Those who oppose sex work promote criminalization as a way to curtail the market—within this group, some propose total prohibition, while others hold that third-party involvement (pimps, or managers) should be criminalized (abolition) or that clients and solicitation should be illegal as well (neo-abolition), and that the people who perform the service be treated as victims of sex trafficking. This last stance advocates for the Nordic Model, which criminalizes the purchase of sex and treats sex workers as victims. Those on the side of labor rights, racial justice, lgtbq rights, migrant rights, and civil liberties argue that this model makes it more dangerous for sex workers, forcing their interactions into more remote and dangerous locations in clients’ efforts to avoid police.

Negative Effects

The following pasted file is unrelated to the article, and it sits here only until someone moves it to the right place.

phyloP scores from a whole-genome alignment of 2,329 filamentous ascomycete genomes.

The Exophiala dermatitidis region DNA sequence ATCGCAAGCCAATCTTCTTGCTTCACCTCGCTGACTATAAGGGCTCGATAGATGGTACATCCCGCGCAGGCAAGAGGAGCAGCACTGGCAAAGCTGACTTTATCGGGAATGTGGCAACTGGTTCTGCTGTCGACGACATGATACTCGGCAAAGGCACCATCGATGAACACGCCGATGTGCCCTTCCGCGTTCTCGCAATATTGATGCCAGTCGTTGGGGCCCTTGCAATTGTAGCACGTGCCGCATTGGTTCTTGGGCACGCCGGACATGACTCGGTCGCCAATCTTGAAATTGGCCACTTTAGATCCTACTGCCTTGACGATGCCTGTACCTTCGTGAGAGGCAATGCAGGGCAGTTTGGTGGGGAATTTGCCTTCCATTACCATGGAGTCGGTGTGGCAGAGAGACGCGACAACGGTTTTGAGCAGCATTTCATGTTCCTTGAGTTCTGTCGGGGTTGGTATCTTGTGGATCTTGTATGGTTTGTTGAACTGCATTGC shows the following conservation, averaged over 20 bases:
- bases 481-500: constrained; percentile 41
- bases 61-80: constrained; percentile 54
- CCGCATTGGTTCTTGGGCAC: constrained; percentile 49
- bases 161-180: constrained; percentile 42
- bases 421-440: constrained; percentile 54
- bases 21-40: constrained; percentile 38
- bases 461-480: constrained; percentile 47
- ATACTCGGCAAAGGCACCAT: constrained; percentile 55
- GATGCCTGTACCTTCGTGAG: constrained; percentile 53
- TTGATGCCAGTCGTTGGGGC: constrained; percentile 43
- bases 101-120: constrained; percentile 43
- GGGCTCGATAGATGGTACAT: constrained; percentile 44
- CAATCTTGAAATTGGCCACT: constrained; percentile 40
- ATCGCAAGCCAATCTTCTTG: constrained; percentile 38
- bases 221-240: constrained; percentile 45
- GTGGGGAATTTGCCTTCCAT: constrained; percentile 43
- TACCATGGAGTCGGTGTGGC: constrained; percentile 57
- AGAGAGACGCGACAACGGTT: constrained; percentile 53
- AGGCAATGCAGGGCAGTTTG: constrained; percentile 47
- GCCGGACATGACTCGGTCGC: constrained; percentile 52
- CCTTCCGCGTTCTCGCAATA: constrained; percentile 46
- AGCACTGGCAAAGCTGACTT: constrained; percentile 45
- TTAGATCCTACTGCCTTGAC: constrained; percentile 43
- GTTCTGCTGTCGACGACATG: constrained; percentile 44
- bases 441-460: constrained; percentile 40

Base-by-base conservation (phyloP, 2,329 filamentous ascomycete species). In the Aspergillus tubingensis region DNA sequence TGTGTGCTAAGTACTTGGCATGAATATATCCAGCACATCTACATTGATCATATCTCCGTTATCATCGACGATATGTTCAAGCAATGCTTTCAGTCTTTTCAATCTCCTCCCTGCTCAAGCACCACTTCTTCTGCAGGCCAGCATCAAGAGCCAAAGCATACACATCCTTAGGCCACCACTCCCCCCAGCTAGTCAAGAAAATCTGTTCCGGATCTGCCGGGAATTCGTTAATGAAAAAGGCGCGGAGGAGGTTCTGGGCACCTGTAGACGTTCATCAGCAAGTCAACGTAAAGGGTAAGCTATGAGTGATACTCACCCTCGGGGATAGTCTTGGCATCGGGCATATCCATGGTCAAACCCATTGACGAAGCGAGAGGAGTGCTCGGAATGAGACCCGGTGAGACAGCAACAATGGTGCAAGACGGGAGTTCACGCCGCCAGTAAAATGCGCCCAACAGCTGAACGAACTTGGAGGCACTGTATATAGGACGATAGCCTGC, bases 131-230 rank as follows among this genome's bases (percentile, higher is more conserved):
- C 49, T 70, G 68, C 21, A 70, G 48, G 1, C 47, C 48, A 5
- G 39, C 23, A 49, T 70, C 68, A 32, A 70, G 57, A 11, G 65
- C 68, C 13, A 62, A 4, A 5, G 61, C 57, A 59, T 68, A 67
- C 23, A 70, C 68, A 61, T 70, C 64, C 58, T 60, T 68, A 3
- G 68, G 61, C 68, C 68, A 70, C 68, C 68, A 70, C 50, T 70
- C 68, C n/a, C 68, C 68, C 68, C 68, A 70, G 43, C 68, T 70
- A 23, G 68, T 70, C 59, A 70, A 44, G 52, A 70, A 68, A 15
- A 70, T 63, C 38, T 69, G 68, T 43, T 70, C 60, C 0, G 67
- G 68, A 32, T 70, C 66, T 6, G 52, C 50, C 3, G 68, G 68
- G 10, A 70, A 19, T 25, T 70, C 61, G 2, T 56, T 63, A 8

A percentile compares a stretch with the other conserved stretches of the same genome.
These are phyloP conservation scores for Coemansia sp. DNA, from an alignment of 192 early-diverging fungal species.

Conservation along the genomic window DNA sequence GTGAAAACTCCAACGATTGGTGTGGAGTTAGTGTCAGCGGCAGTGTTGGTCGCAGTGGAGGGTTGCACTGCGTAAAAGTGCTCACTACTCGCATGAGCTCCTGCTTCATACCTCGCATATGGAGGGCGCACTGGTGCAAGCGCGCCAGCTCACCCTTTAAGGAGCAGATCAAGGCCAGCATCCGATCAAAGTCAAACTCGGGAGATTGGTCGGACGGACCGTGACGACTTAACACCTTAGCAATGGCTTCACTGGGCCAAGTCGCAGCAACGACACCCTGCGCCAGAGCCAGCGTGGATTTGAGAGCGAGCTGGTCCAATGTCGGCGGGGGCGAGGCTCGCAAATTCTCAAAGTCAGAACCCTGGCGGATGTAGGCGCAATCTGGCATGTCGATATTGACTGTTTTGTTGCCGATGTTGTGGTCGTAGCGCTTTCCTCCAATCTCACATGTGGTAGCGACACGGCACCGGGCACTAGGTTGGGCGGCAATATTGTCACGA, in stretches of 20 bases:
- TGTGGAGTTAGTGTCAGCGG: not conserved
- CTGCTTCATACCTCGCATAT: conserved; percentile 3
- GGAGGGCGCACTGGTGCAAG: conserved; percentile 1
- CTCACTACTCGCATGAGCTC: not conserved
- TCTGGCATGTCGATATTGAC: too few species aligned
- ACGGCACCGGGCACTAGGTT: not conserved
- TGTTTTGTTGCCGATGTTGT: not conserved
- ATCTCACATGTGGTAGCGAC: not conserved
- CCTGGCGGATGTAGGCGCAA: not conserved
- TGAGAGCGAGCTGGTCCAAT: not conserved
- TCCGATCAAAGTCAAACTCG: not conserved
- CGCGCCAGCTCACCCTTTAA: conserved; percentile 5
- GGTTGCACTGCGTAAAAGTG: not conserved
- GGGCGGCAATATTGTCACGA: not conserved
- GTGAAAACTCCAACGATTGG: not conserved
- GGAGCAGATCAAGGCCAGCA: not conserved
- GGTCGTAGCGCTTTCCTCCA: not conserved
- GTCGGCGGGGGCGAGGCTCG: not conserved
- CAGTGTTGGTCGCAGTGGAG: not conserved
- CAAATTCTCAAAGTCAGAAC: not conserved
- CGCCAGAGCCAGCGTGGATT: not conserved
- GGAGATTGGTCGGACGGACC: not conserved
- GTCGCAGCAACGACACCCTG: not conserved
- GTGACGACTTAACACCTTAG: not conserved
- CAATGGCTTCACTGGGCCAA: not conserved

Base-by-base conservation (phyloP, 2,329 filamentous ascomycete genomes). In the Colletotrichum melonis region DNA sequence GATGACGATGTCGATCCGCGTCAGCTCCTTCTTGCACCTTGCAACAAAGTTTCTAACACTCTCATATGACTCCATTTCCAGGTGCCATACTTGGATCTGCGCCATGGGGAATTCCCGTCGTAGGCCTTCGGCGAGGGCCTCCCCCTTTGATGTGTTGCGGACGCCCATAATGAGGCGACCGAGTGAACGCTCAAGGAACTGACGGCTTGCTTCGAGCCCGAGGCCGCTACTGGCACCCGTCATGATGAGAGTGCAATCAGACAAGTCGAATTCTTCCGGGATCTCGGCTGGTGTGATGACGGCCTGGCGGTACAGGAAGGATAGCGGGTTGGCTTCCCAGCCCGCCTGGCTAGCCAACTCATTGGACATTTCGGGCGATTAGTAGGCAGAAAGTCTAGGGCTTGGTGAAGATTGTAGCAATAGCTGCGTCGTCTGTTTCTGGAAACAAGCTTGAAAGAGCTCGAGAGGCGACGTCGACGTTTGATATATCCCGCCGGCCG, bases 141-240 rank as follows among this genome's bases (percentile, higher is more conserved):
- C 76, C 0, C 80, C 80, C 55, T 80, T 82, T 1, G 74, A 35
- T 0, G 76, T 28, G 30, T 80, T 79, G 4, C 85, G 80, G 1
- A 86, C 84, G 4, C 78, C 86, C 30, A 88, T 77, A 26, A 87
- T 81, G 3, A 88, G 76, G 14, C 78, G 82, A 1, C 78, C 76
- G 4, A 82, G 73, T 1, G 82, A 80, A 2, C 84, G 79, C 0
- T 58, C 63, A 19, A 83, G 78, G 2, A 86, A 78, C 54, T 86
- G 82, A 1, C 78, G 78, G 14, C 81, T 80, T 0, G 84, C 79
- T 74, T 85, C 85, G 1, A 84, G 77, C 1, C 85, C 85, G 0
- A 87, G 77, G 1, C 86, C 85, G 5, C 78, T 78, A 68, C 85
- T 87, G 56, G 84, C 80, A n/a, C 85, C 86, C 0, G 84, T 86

Sex worker’s rights activists have roundly decried FOSTA-SESTA and tied it to harmful anti-trafficking efforts: “By constructing social alarms and deploying interventions that further marginalize racialized and sex-gendered target populations, FOSTA/SESTA relies on neo-abolitionist and sexual humanitarian approaches to trafficking and uses techniques of control under the guise of protection.” This “networked model of governance that contributes to heightened vulnerabilities for sex workers and trafficked persons in the United States” continues to be applied not only in proposed legislation, but in informal responses across the market. At the same time as the pandemic has pushed more sex workers online, and more people into online sex work, the options available for advertising and offering services—including videos, photos, bath water, and a texting “girlfriend experience”—have come under fire.